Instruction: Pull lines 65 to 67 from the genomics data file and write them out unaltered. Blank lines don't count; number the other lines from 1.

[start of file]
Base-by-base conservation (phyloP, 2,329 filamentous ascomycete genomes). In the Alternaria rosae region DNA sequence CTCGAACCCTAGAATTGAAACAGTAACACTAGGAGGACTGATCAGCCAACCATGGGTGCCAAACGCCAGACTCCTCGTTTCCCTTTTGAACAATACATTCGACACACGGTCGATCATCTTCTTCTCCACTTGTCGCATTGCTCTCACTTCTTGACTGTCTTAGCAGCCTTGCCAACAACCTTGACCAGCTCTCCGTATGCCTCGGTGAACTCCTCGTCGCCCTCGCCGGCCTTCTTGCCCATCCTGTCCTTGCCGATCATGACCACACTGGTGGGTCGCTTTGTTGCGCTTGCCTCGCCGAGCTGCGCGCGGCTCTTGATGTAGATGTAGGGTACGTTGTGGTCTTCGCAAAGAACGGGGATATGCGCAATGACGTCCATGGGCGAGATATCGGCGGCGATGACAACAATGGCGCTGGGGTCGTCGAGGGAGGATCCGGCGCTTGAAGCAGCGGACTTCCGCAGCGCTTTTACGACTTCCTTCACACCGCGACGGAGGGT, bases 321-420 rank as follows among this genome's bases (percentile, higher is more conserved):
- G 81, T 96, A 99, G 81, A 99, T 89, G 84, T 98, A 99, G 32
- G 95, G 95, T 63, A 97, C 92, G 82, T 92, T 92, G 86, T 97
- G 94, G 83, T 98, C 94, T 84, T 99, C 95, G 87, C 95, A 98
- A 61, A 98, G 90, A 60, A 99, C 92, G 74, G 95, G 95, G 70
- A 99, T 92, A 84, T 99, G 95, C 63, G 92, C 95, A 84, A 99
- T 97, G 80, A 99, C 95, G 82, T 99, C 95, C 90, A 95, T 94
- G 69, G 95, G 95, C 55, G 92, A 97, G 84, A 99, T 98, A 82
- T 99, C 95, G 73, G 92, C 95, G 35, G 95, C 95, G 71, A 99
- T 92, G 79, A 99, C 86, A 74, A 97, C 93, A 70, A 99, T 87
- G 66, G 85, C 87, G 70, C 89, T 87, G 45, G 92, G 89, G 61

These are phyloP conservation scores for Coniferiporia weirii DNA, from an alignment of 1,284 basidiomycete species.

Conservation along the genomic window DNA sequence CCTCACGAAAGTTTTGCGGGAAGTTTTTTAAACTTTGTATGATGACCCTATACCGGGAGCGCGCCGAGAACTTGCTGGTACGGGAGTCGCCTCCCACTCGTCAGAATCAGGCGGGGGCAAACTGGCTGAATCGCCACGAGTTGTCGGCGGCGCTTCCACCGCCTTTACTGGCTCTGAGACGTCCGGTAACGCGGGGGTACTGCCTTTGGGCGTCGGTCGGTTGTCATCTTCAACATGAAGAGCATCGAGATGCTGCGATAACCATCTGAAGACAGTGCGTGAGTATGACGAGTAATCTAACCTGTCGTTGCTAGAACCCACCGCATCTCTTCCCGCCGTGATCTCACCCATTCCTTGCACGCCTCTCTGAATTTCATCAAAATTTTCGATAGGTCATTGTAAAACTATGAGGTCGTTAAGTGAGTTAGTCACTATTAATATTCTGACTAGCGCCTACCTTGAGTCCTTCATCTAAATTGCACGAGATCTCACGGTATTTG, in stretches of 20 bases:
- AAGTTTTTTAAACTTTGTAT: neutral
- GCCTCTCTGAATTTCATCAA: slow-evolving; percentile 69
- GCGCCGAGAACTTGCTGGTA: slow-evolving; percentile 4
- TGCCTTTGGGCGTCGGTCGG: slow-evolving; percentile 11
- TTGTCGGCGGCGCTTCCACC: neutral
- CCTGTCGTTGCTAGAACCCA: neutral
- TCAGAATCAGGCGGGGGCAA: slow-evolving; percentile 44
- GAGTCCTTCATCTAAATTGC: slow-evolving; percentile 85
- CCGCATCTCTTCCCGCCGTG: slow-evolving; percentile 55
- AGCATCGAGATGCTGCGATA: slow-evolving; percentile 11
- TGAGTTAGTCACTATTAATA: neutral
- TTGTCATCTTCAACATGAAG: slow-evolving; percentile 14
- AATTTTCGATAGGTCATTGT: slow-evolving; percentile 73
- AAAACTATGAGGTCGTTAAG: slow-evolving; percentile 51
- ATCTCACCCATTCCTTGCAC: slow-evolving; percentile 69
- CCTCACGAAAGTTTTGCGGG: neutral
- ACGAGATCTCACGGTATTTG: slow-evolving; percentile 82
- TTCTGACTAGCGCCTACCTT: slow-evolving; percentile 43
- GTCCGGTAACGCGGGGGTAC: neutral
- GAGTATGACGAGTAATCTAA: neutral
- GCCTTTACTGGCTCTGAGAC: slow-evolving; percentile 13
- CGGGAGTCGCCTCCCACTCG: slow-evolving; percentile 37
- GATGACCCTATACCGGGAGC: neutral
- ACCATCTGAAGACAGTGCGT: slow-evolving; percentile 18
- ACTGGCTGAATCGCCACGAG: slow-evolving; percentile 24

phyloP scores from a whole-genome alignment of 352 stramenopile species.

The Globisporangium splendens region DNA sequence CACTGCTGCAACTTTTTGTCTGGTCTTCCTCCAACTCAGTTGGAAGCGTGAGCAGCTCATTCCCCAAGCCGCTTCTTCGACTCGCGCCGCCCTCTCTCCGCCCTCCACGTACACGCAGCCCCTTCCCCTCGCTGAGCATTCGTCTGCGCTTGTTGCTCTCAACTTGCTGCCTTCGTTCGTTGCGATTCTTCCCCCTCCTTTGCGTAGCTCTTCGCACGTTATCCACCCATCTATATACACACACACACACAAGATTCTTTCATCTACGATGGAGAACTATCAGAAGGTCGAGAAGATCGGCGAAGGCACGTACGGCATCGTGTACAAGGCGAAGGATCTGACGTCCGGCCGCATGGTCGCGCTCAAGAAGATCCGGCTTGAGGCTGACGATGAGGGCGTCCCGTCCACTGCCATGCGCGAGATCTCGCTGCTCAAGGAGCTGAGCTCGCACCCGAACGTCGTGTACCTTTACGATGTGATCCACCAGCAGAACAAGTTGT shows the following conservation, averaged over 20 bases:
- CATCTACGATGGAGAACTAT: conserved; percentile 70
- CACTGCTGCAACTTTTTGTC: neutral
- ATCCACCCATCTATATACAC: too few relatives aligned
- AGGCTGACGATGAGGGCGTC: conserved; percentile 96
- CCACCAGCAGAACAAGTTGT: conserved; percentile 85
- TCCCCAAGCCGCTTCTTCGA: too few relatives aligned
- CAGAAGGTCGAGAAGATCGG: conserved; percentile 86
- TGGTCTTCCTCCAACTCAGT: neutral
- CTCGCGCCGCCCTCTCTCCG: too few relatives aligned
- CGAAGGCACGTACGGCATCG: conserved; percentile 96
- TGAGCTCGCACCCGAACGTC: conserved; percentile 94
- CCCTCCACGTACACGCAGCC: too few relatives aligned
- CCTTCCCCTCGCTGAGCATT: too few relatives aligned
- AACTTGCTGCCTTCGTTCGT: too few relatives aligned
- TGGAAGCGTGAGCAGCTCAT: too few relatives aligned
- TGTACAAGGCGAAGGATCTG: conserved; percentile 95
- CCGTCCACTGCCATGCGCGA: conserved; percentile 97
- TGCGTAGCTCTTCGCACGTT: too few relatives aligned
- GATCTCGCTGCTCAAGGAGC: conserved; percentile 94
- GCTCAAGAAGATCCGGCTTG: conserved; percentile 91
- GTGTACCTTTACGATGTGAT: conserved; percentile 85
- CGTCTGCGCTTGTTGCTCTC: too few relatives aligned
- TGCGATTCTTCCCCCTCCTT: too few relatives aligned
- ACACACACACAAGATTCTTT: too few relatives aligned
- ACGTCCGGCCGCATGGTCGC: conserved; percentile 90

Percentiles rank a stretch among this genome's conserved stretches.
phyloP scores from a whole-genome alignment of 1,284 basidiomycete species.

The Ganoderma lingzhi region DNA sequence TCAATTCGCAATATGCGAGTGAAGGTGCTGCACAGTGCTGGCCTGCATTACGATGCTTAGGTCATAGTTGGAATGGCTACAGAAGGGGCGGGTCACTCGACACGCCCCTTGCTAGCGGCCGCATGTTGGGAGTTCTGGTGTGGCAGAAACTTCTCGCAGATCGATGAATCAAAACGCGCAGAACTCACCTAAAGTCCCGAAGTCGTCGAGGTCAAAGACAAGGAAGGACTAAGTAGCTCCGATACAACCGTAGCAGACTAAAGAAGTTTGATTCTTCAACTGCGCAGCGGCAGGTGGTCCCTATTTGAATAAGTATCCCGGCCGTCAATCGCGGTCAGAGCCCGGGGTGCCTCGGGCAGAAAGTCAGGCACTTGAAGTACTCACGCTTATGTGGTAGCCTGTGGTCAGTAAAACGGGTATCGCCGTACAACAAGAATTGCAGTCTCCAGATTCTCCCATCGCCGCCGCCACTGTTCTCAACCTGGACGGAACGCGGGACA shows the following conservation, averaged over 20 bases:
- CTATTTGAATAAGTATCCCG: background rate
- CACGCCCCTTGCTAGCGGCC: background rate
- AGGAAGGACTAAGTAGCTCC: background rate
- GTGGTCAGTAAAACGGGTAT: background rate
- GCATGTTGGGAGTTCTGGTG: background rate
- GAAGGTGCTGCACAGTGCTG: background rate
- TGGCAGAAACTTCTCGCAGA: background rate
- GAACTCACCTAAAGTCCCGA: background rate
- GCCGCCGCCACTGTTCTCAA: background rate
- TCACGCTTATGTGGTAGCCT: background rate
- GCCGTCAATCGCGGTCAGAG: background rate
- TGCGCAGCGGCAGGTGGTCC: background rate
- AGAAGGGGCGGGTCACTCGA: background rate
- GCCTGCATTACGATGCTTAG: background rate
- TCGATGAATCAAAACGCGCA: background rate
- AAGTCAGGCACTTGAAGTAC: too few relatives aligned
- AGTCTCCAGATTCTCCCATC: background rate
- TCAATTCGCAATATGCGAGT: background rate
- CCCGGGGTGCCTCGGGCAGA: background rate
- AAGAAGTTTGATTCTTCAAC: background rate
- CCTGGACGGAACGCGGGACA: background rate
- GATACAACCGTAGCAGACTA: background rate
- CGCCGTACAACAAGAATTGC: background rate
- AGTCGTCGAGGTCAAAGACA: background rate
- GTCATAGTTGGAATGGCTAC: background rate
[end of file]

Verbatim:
- ACGTCCGGCCGCATGGTCGC: conserved; percentile 90

Percentiles rank a stretch among this genome's conserved stretches.
phyloP scores from a whole-genome alignment of 1,284 basidiomycete species.